Muscular Dystrophy

Neuromuscul Disord. 2004 Jan;14(1):39-45.

Changes in motor cortex excitability in fascioscapuloheral muscular dystrophy.

Di Lazzaro V, Oliviero A, Tonali PA, Felicetti L, De Marco MB, Saturno E, Pilato F, Pescatori M, Dileone M, Pasqualetti P, Ricci E.

Institute of Neurology, Universita Cattolica, Largo A. Gemelli 8, Rome 00168, Italy.

Previous studies found that some patients with severe, early onset facioscapulohumeral muscular dystrophy (FSHD) present epilepsy and mental retardation. This suggests a functional involvement of central nervous system in severe FSHD. It is unknown whether minor functional changes of central nervous system are also present in less severe forms of FSHD. To investigate this, we examined the excitability of neuronal networks of the motor cortex with a range of transcranial magnetic stimulation paradigms in 20 FSHD patients with heterogeneous clinical severity and compared the data with that from 20 age-matched healthy individuals and from 6 age-matched patients with other muscle diseases. There was significantly less intracortical inhibition in FSHD patients (mean responses +/- SD reduced to 58.1+/-43.5% of the test size) than in controls (mean responses +/- SD reduced to 29.3+/-13.5% of the test size; P=0.025) and in patients with other muscle diseases (mean responses +/-SD, reduced to 30.6+/-11.7% of the test size; P=0.046). No significant difference was found between the control group and patients with other muscle diseases (P=0.970).

Muscle Nerve. 1998 May;21(5):662-4.Related Articles, Links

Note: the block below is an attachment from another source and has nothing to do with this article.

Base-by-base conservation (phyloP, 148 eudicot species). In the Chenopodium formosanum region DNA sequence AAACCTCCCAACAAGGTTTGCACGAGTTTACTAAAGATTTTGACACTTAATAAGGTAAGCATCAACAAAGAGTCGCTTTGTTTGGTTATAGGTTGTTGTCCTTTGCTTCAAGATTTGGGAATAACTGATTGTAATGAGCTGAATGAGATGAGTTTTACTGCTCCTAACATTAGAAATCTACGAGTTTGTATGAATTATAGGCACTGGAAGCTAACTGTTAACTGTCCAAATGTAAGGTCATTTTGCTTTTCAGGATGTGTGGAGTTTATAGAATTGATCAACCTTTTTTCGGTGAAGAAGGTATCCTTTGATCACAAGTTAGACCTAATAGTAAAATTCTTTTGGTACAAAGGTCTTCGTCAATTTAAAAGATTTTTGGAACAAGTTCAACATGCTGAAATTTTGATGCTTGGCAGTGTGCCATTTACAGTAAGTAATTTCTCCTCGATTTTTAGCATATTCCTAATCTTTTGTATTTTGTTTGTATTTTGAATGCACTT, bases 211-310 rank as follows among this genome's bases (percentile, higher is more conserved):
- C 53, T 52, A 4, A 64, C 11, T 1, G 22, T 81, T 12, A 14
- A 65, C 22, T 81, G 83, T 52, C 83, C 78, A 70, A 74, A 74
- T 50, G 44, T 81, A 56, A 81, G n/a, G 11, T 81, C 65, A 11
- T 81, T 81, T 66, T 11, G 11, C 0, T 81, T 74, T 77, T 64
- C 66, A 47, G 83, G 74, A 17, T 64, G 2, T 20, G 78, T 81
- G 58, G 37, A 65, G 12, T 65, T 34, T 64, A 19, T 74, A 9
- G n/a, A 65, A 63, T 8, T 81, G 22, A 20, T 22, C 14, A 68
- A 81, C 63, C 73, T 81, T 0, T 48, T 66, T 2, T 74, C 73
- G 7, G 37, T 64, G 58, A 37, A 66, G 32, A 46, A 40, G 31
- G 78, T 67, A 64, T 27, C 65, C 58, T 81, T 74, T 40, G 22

Functional involvement of cerebral cortex in Duchenne muscular dystrophy.

Di Lazzaro V, Restuccia D, Servidei S, Nardone R, Oliviero A, Profice P, Mangiola F, Tonali P, Rothwell JC.

Istituto di Neurologia, Universita Cattolica, Rome, Italy.

Transcranial stimulation was performed in 4 patients with Duchenne muscular dystrophy and 4 control subjects. The patients’ central motor conduction time was normal. The threshold for evoking electromyographic responses using electrical anodal stimulation was the same in both groups, but the threshold for stimulation with a circular magnetic coil at the vertex was higher in the patients. This is compatible with reduced cortical excitability that may be related to the deficiency of brain synaptic dystrophin.

Electroencephalogr Clin Neurophysiol. 1997 Aug;105(4):297-301.

Magnetic stimulation study in patients with myotonic dystrophy.

Oliveri M, Brighina F, La Bua V, Aloisio A, Buffa D, Fierro B.

Institute of Neuropsychiatry, University of Palermo, Italy.

To further define motor nervous system alterations in myotonic dystrophy (MD), motor potentials to transcranial and cervical magnetic stimulation (MEPs) were recorded from the right abductor pollicis brevis muscle in 10 patients with MD and in 10 healthy controls. Cortical and cervical latencies, central motor conduction time (CMCT), stimulus threshold intensity and cortical MEP amplitudes expressed both as absolute values and as %M were analysed. MEP cervical latency, absolute or relative amplitude and excitability threshold did not significantly differ in patients and controls. The mean cortical motor latency and CMCT were significantly prolonged in MD patients with respect to normal subjects. Moreover, CMCTs were found to be significantly related to stimulus threshold intensity (P = 0.03) and only marginally related to absolute cortical amplitude (P = 0.06). These findings are indicative of a central motor delay, also related to decreased excitability of motor neurons, in patients with MD. No correlations were found between individual neurophysiological parameters and age, duration of disease and clinical impairment. Our results suggest that magnetic stimulation studies can detect subclinical dysfunctions of the central motor system in MD patients, as one of the multisystemic manifestations of the disease, rather independent of the primitive muscle damage.

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